There is a brief excerpt from an article (please see the link below) that will reassure you that you have properly used the verb in question, namely “have”as well as the verb “deem”.

    Perfomance-Pay Disclosure: Is the Honeymoon Over? - Compliance - CFO.com

    Whether the SEC will get more aggressive about enforcing its new Compensation, Disclosure & Analysis rules is still unclear. The commission has acknowledged that it considered last year a learning-curve period. But it also said it expected companies to make the required disclosures starting this year. To show the corporate community it was serious, last October the SEC sent letters to 350 companies it deemed to have provided insufficient disclosure.

    v., deemed, deem·ing, deems.
    v.tr.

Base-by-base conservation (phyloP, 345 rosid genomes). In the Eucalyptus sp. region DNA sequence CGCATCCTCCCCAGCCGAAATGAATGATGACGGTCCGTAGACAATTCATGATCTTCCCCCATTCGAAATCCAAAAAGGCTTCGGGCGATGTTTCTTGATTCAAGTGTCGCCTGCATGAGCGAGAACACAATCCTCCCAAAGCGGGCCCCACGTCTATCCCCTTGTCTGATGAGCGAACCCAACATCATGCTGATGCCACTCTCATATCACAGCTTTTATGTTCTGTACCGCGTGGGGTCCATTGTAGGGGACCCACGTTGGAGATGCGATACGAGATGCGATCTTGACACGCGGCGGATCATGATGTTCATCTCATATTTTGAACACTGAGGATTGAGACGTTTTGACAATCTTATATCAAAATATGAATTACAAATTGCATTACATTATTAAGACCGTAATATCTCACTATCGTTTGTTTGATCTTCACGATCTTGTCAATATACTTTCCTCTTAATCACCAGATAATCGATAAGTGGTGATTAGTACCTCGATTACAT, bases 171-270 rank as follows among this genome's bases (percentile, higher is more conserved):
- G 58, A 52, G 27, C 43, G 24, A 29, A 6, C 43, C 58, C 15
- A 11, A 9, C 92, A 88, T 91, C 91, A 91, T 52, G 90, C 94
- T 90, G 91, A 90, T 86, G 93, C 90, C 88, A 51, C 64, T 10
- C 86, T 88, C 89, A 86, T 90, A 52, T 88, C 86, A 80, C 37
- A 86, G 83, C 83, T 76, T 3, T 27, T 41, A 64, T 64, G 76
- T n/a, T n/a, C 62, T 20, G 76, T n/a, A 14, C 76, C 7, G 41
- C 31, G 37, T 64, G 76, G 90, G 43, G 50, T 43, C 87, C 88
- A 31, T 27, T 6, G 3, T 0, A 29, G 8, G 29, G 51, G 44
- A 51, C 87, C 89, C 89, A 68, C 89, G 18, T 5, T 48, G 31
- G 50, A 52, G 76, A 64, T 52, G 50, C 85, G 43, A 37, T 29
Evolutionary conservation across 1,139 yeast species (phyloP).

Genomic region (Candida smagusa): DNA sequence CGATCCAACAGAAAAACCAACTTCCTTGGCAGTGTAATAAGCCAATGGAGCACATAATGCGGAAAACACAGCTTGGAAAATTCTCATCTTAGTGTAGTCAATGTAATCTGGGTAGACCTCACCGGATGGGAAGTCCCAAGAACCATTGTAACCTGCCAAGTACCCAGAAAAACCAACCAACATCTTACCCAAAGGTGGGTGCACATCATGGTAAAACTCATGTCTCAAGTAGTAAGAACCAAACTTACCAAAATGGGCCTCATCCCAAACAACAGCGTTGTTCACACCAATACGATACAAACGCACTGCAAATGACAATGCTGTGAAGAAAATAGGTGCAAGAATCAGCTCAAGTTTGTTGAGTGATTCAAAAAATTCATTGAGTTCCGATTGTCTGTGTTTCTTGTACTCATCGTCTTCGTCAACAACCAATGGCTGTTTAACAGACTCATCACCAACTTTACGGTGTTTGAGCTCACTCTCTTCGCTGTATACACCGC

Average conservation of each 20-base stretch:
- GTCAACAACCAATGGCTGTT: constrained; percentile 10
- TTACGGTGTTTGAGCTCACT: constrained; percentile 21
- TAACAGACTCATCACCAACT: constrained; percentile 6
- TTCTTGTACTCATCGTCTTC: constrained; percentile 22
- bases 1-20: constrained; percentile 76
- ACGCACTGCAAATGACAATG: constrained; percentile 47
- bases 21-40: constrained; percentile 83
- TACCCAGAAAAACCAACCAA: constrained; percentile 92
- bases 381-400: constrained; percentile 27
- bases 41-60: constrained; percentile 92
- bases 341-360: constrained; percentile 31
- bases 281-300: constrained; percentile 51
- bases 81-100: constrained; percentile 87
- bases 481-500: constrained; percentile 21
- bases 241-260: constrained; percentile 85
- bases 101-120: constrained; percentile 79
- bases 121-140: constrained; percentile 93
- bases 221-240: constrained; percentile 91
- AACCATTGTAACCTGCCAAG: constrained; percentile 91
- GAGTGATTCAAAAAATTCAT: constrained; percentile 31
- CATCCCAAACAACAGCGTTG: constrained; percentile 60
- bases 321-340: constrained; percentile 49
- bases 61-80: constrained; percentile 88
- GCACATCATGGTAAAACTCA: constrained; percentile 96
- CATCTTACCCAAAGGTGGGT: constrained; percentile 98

1. To have as an opinion; judge: deemed it was time for a change.
    2. To regard as; consider: deemed the results unsatisfactory.

    To deem is to consider something as having certain characteristics. If an act is deemed a crime by law, then it is held to be a crime. If someone is deemed liable for damages, then he or she will have to pay them.

    There is a further example.

    Even seemingly safe money funds have insufficient disclosure.

    Regards,

    V.
    I'm afraid you're wrong. Learn and be quiet. Copious quoting from mistaken internet sources is no justification for error. It just wastes people's time and encourages the dissemination of misinformation.

    'disclosure = 1) the supplying by a bank of information about a customer’s accounts...'
    What this use of 'have' implies is the requirement to supply... This usage is 'loose and confusing'.

    Many of your posts are invitations to waste time correcting your multifarious errors. I shall not play the game any more.

    b